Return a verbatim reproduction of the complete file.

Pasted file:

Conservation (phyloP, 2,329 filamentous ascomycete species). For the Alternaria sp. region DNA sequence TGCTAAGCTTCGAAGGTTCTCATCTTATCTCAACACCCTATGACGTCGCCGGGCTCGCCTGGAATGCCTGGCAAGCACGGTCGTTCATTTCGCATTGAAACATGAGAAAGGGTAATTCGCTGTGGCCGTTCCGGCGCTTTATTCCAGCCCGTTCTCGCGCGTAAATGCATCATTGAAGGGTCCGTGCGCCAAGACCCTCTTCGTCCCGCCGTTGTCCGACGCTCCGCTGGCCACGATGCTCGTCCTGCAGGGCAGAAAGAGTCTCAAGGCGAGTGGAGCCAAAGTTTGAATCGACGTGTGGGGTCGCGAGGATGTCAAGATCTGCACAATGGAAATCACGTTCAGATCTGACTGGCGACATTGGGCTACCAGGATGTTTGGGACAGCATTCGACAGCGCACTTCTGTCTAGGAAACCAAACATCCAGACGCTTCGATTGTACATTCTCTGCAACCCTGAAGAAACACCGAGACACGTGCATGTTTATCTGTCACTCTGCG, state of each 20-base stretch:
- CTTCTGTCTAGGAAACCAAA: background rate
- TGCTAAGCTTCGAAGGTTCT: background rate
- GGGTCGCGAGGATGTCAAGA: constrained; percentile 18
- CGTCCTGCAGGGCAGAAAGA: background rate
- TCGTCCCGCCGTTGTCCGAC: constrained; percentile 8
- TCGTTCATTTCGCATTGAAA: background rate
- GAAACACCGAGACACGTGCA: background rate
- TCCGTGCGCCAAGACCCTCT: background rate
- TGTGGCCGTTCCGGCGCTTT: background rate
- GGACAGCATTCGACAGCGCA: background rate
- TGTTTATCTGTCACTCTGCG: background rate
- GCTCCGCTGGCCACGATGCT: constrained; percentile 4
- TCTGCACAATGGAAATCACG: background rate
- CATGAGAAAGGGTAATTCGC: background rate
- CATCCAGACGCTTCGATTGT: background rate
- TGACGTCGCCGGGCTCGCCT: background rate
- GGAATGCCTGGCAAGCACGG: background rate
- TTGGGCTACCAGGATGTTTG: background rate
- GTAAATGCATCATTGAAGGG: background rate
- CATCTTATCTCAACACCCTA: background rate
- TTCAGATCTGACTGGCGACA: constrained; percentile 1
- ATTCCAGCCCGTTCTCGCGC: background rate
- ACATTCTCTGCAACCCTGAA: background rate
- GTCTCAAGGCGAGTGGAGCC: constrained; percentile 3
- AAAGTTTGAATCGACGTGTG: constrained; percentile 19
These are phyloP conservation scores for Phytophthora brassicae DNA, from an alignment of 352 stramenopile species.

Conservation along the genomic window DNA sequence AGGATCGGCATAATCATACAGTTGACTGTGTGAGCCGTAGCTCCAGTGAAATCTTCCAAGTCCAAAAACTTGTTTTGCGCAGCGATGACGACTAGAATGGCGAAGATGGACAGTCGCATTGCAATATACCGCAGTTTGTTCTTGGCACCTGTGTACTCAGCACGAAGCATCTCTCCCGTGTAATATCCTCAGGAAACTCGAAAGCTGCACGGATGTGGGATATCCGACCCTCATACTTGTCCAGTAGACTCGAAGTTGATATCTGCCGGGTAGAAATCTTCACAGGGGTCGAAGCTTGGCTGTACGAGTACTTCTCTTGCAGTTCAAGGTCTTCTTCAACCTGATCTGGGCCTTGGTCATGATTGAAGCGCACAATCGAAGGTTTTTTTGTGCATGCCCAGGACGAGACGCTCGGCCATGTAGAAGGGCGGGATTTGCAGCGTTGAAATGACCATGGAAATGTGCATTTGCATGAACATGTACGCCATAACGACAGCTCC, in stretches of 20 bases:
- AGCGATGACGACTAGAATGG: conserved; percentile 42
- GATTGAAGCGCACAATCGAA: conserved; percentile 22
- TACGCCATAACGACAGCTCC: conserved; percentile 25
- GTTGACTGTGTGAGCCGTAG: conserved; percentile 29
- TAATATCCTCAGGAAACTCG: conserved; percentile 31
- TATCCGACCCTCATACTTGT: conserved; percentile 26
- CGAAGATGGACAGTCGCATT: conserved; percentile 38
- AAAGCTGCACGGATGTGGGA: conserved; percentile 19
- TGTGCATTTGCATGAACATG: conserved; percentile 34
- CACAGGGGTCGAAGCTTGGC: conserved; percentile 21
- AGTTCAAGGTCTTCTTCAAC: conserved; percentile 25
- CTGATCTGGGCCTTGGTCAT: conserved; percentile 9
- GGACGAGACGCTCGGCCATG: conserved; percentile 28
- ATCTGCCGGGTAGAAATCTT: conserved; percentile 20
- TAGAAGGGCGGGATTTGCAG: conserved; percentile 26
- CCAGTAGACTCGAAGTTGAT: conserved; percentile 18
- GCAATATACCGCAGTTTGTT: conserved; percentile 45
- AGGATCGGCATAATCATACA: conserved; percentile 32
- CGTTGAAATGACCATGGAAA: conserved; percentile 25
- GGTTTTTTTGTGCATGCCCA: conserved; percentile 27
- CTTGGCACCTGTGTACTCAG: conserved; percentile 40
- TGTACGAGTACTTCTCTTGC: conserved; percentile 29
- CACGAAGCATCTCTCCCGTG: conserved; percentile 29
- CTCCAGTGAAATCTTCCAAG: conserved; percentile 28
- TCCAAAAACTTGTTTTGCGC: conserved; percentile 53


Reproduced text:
Conservation (phyloP, 2,329 filamentous ascomycete species). For the Alternaria sp. region DNA sequence TGCTAAGCTTCGAAGGTTCTCATCTTATCTCAACACCCTATGACGTCGCCGGGCTCGCCTGGAATGCCTGGCAAGCACGGTCGTTCATTTCGCATTGAAACATGAGAAAGGGTAATTCGCTGTGGCCGTTCCGGCGCTTTATTCCAGCCCGTTCTCGCGCGTAAATGCATCATTGAAGGGTCCGTGCGCCAAGACCCTCTTCGTCCCGCCGTTGTCCGACGCTCCGCTGGCCACGATGCTCGTCCTGCAGGGCAGAAAGAGTCTCAAGGCGAGTGGAGCCAAAGTTTGAATCGACGTGTGGGGTCGCGAGGATGTCAAGATCTGCACAATGGAAATCACGTTCAGATCTGACTGGCGACATTGGGCTACCAGGATGTTTGGGACAGCATTCGACAGCGCACTTCTGTCTAGGAAACCAAACATCCAGACGCTTCGATTGTACATTCTCTGCAACCCTGAAGAAACACCGAGACACGTGCATGTTTATCTGTCACTCTGCG, state of each 20-base stretch:
- CTTCTGTCTAGGAAACCAAA: background rate
- TGCTAAGCTTCGAAGGTTCT: background rate
- GGGTCGCGAGGATGTCAAGA: constrained; percentile 18
- CGTCCTGCAGGGCAGAAAGA: background rate
- TCGTCCCGCCGTTGTCCGAC: constrained; percentile 8
- TCGTTCATTTCGCATTGAAA: background rate
- GAAACACCGAGACACGTGCA: background rate
- TCCGTGCGCCAAGACCCTCT: background rate
- TGTGGCCGTTCCGGCGCTTT: background rate
- GGACAGCATTCGACAGCGCA: background rate
- TGTTTATCTGTCACTCTGCG: background rate
- GCTCCGCTGGCCACGATGCT: constrained; percentile 4
- TCTGCACAATGGAAATCACG: background rate
- CATGAGAAAGGGTAATTCGC: background rate
- CATCCAGACGCTTCGATTGT: background rate
- TGACGTCGCCGGGCTCGCCT: background rate
- GGAATGCCTGGCAAGCACGG: background rate
- TTGGGCTACCAGGATGTTTG: background rate
- GTAAATGCATCATTGAAGGG: background rate
- CATCTTATCTCAACACCCTA: background rate
- TTCAGATCTGACTGGCGACA: constrained; percentile 1
- ATTCCAGCCCGTTCTCGCGC: background rate
- ACATTCTCTGCAACCCTGAA: background rate
- GTCTCAAGGCGAGTGGAGCC: constrained; percentile 3
- AAAGTTTGAATCGACGTGTG: constrained; percentile 19
These are phyloP conservation scores for Phytophthora brassicae DNA, from an alignment of 352 stramenopile species.

Conservation along the genomic window DNA sequence AGGATCGGCATAATCATACAGTTGACTGTGTGAGCCGTAGCTCCAGTGAAATCTTCCAAGTCCAAAAACTTGTTTTGCGCAGCGATGACGACTAGAATGGCGAAGATGGACAGTCGCATTGCAATATACCGCAGTTTGTTCTTGGCACCTGTGTACTCAGCACGAAGCATCTCTCCCGTGTAATATCCTCAGGAAACTCGAAAGCTGCACGGATGTGGGATATCCGACCCTCATACTTGTCCAGTAGACTCGAAGTTGATATCTGCCGGGTAGAAATCTTCACAGGGGTCGAAGCTTGGCTGTACGAGTACTTCTCTTGCAGTTCAAGGTCTTCTTCAACCTGATCTGGGCCTTGGTCATGATTGAAGCGCACAATCGAAGGTTTTTTTGTGCATGCCCAGGACGAGACGCTCGGCCATGTAGAAGGGCGGGATTTGCAGCGTTGAAATGACCATGGAAATGTGCATTTGCATGAACATGTACGCCATAACGACAGCTCC, in stretches of 20 bases:
- AGCGATGACGACTAGAATGG: conserved; percentile 42
- GATTGAAGCGCACAATCGAA: conserved; percentile 22
- TACGCCATAACGACAGCTCC: conserved; percentile 25
- GTTGACTGTGTGAGCCGTAG: conserved; percentile 29
- TAATATCCTCAGGAAACTCG: conserved; percentile 31
- TATCCGACCCTCATACTTGT: conserved; percentile 26
- CGAAGATGGACAGTCGCATT: conserved; percentile 38
- AAAGCTGCACGGATGTGGGA: conserved; percentile 19
- TGTGCATTTGCATGAACATG: conserved; percentile 34
- CACAGGGGTCGAAGCTTGGC: conserved; percentile 21
- AGTTCAAGGTCTTCTTCAAC: conserved; percentile 25
- CTGATCTGGGCCTTGGTCAT: conserved; percentile 9
- GGACGAGACGCTCGGCCATG: conserved; percentile 28
- ATCTGCCGGGTAGAAATCTT: conserved; percentile 20
- TAGAAGGGCGGGATTTGCAG: conserved; percentile 26
- CCAGTAGACTCGAAGTTGAT: conserved; percentile 18
- GCAATATACCGCAGTTTGTT: conserved; percentile 45
- AGGATCGGCATAATCATACA: conserved; percentile 32
- CGTTGAAATGACCATGGAAA: conserved; percentile 25
- GGTTTTTTTGTGCATGCCCA: conserved; percentile 27
- CTTGGCACCTGTGTACTCAG: conserved; percentile 40
- TGTACGAGTACTTCTCTTGC: conserved; percentile 29
- CACGAAGCATCTCTCCCGTG: conserved; percentile 29
- CTCCAGTGAAATCTTCCAAG: conserved; percentile 28
- TCCAAAAACTTGTTTTGCGC: conserved; percentile 53